January 16 2017
So when, exactly, do the professors at the $65,000-a-year colleges where you send your kids get around to actually teaching something?
This week, for example, profs around the country plan to take the entire week off from teaching to do something vastly more important: protest the inauguration of president-elect Donald J. Trump. But just keep writing those checks, parents--and also taxpayers, because many of the vacations--oops, I meant demonstrations of solidarity with the Trump-marginized--will be taking place at public universities.
Here'a a roundup (from Campus Reform) of all the exciting activities:
A national “teach-in” movement is asking professors to set aside class time between Martin Luther King, Jr. Day and the presidential inauguration to “protest” oppression and challenge “Trumpism.”
The movement, known as “Teach, Organize, Resist,” is set to kick-off on January 18, strategically “poised between Martin Luther King Jr. Day and the presidential inauguration” as an explicit means of “challenging Trumpism.”
“Transform your classrooms and commons into spaces of education that protest policies of violence, disenfranchisement, segregation, and isolationism,” the organizers urge educators on the movement’s homepage, clarifying elsewhere on the site that participation “is an opportunity to affirm the role of critical thinking and academic knowledge in challenging Trumpism.”
Here's an example of some of the "critical thinking" that will be going on this week in our nation's ivied halls:
“On that day, we intend to organize against the proposed expansion of state violence targeting people of color, undocumented people, queer communities, women, Muslims, and many others,” the description continues. “On that day, we intend to resist the institutionalization of ideologies of separation and subordination, including white supremacy, misogyny, homophobia, Islamophobia, and virulent nationalism.”
Professors at 18 colleges and universities have signed up to partcipate. They include at least three branches of the publicly funded University of California:
Professors at the University of California, Santa Barbara, for instance, are asking “all UCSB faculty to actively support” the teach-in, even suggesting that they “insert a note” about it in syllabi or “use your regular class time to attend a panel with your students.”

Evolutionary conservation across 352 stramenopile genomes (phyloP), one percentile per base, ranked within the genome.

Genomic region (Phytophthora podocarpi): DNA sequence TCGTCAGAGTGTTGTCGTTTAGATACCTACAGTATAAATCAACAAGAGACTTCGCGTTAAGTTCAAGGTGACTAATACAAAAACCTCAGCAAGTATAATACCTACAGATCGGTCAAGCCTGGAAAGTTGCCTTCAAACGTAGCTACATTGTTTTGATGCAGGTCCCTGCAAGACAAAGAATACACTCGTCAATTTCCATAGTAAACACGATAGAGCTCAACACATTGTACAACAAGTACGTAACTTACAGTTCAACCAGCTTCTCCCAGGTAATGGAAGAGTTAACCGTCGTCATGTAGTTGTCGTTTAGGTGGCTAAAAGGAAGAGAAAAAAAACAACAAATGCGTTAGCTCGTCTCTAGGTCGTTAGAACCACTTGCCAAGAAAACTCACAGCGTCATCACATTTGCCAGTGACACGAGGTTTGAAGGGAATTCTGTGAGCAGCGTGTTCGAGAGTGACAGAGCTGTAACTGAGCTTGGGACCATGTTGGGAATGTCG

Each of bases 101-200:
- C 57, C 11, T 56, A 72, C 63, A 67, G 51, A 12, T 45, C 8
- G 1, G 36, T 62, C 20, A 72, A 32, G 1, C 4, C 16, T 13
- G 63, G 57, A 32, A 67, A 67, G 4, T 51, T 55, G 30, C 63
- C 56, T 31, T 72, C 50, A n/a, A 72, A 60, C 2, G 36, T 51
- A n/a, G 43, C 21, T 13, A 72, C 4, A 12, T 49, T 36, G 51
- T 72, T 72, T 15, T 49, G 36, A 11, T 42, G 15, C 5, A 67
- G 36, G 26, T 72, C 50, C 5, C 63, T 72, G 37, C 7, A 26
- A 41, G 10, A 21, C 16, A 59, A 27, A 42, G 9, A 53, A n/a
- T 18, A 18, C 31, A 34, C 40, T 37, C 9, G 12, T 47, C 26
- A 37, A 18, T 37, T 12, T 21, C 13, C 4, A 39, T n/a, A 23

And the elite private Scripps College, which charges a whopping $65,060 a year to attend, including nearly $50,000 in tuition alone:
Scripps College, on the other hand, will be hosting a teach-in on “conservatism and right wing movements,” which will discuss Republican “strategies and tactics of mobilizing support, producing consent, and fragmenting opposition” in order to “help fellow students understand our present political moment.
"Teach-ins" won't be the only campus activities this week as professors slough off their classroom duties in pursuit of something more exciting. Inside Higher Education reports:
Some anthropologists are taking a different approach. They are planning events that day in which people -- together at locations across the country or virtually connected -- will read and discuss a lecture presented by Michel Foucault, the late philosopher, as part of a series he gave at the Collège de France.
This is fascinating: Instead of reading from your yellowed lecture notes, you read from someone else's yellowed lecture notes.
"This lecture strikes us as very good to think with at this present point: it demands we simultaneously consider the interplay of sovereign power, discipline, biopolitics and concepts of security, and race. In light of the current sociopolitical situation where the reaction to activism against persistent racism has been to more overtly perpetuate racism as political discourse, we need to remember and rethink the role of racism as central to, rather than incidental to, the political and economic activities of the state," wrote the two scholars who organized the effort in a blog post at Savage Minds. The scholars are Paige West, the Claire Tow Professor of Anthropology, Barnard College and Columbia University, and JC Salyer, term professor of practice at Barnard.
That should make for an exciting educational experience at Barnard. Barnard, being in expensive New York City, costs even more than the California-based Scripps to attend: a fat $63,220 a year.
West amd Salyer say that professors at four different colleges have signed on to the Foucault "read-in" idea. And:
'" Asked if they had any fears that supporters of Trump would mock their activity, they said, "No, of course not."
And anyway, who would ever dream of making fun of your anthropology prof using up class time to spend a full hour reading aloud from the impenetrable works of a postmodernist French philosopher?